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Land system science (LSS) has substantially advanced understanding of land dynamics throughout the world. However, studies that explicitly address the causative role of culture in land systems have been fairly limited relative to those examining other structural dimensions (e.g. markets, policies, climate). In this paper, we aim to start a discussion on how to better include culture in LSS. Through four examples, we show how aspects of culture influence land systems in myriad ways. Building on existing causal land system models, we propose a conceptual framework for the role of culture in land use and summarize promising methodological innovations for exploring it further. We conclude with some thoughts on how the study of culture and its integration through reflexive, locally grounded approaches, while challenging, provides new opportunities for the development of LSS.
Land systems are at the heart of many global sustainability challenges, from carbon emissions to biodiversity loss and wealth inequality (Foley et al., 2005). These challenges have been a core concern of land system science (hereafter LSS), an interdisciplinary field of research that examines ‘(1) why, how, where human activity, locally to globally, affects the terrestrial surface and (2) the consequences of the impacts, especially for sustainability issues,’ and which aims ‘to assist (3) in projecting land-use and -cover changes and their consequences in the near-term future’ (Turner et al., 2021, p. 1).
LSS has made substantial theoretical and methodological advances in its three decades of existence, and is now considered a maturing field (Meyfroidt et al., 2018). For example, we are able to monitor and model land system change at an increasingly fine spatial and temporal resolution, and have deepened the understanding of the indirect effects, land-use displacements and trade-offs associated with such change (Friis & Nielsen, 2019; Meyfroidt et al., 2018). There has also been increased focus on the importance of human agency, local context, and actor diversity, reflected in a growing number of in-depth case study analyses (e.g. Chowdhury & Turner, 2006; Zaehringer et al., 2018) and agent-based modeling studies (ABM) (e.g. Dressler et al., 2019). These recent advances have allowed land systems researchers to start looking beyond homogeneous structural determinants and aggregate dynamics of land use to reveal more complex and differentiated factors, patterns, and drivers of land-use change. This increasingly fine-grained understanding has been key to developing more accurate modelling and better theory of land-use change.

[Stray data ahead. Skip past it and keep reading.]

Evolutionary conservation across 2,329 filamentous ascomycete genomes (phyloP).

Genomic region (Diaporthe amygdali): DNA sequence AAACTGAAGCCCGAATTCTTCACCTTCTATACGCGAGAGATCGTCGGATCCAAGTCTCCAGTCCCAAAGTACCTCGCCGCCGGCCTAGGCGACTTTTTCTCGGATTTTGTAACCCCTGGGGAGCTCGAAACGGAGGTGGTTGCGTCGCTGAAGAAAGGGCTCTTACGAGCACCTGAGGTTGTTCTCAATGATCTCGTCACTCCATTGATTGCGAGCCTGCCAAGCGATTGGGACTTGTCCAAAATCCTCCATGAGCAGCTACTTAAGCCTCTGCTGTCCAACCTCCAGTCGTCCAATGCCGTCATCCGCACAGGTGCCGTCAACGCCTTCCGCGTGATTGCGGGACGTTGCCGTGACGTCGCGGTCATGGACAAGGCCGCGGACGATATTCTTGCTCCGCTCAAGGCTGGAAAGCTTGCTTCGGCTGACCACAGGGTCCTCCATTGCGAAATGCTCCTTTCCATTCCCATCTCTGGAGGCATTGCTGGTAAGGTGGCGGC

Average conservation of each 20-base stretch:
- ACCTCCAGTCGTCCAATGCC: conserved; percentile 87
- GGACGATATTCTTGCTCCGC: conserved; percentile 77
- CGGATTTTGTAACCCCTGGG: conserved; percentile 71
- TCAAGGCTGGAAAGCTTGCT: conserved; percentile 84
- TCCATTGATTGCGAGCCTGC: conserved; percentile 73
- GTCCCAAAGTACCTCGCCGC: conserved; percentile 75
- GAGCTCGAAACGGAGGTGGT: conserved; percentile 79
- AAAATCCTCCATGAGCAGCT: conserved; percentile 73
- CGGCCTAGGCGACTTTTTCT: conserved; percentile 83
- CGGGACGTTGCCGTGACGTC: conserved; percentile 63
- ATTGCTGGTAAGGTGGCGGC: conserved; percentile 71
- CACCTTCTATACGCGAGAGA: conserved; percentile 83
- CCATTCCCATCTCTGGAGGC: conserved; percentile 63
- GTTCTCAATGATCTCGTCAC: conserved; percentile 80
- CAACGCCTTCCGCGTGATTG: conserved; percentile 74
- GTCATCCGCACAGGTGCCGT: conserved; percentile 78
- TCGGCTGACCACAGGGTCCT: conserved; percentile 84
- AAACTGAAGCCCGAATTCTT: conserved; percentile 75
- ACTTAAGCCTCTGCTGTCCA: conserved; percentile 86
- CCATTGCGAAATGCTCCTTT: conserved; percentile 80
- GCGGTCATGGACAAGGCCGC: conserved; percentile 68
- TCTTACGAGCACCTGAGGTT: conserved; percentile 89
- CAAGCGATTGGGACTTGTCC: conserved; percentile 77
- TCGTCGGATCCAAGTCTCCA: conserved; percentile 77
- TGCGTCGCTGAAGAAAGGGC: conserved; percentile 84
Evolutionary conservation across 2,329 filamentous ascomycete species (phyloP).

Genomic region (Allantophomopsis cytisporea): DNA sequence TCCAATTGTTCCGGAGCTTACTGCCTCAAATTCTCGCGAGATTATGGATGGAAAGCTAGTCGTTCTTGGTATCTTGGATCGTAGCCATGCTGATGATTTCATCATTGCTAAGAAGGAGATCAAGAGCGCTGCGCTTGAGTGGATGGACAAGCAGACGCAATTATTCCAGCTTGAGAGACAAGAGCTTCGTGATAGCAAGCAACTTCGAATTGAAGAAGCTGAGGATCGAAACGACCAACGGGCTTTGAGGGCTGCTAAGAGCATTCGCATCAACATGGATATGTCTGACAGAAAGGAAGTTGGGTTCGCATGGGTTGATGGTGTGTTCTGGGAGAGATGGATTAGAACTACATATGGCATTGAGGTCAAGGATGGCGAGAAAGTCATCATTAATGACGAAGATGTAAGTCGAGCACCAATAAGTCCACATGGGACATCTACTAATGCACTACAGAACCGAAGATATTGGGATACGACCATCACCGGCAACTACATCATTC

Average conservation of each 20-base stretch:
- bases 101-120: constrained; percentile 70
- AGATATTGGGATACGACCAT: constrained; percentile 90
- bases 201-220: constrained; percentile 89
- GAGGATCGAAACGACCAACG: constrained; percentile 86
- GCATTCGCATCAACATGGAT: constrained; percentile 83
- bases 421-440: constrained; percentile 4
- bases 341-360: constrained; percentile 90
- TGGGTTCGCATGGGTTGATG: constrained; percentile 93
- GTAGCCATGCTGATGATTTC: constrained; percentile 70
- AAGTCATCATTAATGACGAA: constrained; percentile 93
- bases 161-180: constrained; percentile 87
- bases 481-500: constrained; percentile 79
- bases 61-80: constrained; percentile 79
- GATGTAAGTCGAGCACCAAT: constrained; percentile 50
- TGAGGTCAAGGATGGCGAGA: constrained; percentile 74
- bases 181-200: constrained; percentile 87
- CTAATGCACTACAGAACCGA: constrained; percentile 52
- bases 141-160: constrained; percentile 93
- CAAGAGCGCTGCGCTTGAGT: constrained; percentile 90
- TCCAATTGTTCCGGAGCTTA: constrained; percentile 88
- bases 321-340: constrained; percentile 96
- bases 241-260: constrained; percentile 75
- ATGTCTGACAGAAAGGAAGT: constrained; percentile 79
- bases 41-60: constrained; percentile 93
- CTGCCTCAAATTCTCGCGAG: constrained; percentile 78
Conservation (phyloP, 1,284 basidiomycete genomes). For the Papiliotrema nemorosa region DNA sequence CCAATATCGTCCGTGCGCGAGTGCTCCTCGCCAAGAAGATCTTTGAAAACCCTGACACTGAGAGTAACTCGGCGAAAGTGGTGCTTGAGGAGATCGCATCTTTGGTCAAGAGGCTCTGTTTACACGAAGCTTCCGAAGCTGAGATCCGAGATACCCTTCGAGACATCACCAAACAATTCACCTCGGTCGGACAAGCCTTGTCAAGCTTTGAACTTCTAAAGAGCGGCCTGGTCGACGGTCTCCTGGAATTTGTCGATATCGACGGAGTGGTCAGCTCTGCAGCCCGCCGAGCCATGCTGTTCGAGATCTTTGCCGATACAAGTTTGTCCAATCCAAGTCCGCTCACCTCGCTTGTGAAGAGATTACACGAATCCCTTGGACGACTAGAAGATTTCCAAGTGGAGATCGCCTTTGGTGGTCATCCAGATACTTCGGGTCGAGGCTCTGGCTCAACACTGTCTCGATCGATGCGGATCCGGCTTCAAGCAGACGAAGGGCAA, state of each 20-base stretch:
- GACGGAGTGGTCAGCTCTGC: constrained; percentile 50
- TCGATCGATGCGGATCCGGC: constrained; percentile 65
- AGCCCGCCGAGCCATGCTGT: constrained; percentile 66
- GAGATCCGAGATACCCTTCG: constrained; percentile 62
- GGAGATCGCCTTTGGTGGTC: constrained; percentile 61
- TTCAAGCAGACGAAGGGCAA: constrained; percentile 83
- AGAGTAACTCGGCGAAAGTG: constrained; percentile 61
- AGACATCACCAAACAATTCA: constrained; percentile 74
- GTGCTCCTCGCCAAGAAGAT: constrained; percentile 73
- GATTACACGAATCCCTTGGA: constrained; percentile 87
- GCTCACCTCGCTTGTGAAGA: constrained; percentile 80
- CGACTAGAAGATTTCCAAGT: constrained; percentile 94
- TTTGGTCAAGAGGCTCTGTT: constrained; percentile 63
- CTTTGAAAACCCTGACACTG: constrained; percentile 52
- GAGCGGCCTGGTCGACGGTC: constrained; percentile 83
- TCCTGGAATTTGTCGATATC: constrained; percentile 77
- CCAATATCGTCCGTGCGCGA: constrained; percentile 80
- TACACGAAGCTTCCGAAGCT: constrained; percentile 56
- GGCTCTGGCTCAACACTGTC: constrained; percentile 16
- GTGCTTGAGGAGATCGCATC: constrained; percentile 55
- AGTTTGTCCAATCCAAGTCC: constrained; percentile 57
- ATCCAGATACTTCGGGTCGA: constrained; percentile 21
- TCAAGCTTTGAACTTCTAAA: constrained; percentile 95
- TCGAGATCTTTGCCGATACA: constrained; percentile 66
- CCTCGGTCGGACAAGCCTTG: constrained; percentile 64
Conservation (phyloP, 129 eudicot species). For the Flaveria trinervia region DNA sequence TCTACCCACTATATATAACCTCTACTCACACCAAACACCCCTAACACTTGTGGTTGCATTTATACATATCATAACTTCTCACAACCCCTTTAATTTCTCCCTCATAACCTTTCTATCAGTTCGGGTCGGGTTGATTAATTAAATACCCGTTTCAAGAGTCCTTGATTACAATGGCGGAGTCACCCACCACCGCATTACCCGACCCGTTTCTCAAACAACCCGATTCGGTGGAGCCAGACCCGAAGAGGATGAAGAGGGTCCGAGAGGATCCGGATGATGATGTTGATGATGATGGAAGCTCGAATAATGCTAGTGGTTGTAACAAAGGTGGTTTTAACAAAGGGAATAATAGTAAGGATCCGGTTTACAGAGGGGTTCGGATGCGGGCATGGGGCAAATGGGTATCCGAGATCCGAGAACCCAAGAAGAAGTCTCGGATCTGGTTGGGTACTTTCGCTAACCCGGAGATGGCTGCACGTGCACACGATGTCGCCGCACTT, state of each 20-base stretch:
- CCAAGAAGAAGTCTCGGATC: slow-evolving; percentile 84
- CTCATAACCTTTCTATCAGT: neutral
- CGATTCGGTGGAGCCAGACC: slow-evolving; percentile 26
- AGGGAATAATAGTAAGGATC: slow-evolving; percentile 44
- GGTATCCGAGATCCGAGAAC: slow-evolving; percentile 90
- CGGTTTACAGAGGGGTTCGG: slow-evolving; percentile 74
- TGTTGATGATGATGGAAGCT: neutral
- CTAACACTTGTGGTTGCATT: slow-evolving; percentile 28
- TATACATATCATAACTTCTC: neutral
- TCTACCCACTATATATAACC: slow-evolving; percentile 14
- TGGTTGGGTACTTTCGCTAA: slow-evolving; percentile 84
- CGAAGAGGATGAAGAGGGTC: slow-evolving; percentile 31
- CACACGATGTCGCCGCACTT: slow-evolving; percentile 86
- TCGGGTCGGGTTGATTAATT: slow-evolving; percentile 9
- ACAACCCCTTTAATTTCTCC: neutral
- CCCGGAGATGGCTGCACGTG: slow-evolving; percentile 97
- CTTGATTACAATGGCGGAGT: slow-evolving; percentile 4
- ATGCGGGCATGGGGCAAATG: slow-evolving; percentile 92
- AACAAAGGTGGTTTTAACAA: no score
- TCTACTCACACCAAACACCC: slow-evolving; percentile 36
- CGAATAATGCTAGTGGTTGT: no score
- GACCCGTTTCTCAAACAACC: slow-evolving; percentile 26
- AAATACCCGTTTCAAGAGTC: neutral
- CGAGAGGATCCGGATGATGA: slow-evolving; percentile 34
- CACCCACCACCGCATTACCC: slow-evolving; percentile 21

Here we aim to advance discussions on why and how human activity affects land systems by highlighting the important role of ‘culture’. Culture can be understood as a symbolic system or a ‘web of meaning’ that is shared and passed on among groups and is used to interpret the world and guide behavior (Geertz, 1973; Kroeber & Parsons, 1958). For the purposes of LSS, it can be useful to think of culture as beliefs, knowledge, norms, and values organized into shared mental models that allow members of a group to ‘interpret observations, generate novel inferences, and solve problems’ (Kempton et al., 1996, p. 10). Cultural features are often expressed through informal institutions, rather than formally codified (Ostrom, 1990). These aspects can be largely invisible to outsiders, but nevertheless guide the ways that people interact with and manage the local environment (Colding & Folke, 2001).
This paper, which is an outcome of a session called ‘The role of culture in land-use change’ at the Global Land Program’s bi-annual Open Science Meeting in Bern, Switzerland in 2019, aims to start a discussion within the LSS community on how to open the ‘black box’ of culture. First, we review the current treatment of culture relative to other structural factors in LSS. Next, we provide four examples based on the authors’ work to illustrate some ways in which culture influences land use throughout the world. Building on these cases and additional literature, we propose a conceptual framework for how to better incorporate culture as a causal influence in LSS and highlight promising methods to account for culture. We conclude by discussing the benefits associated with paying more attention to the role of culture in land systems.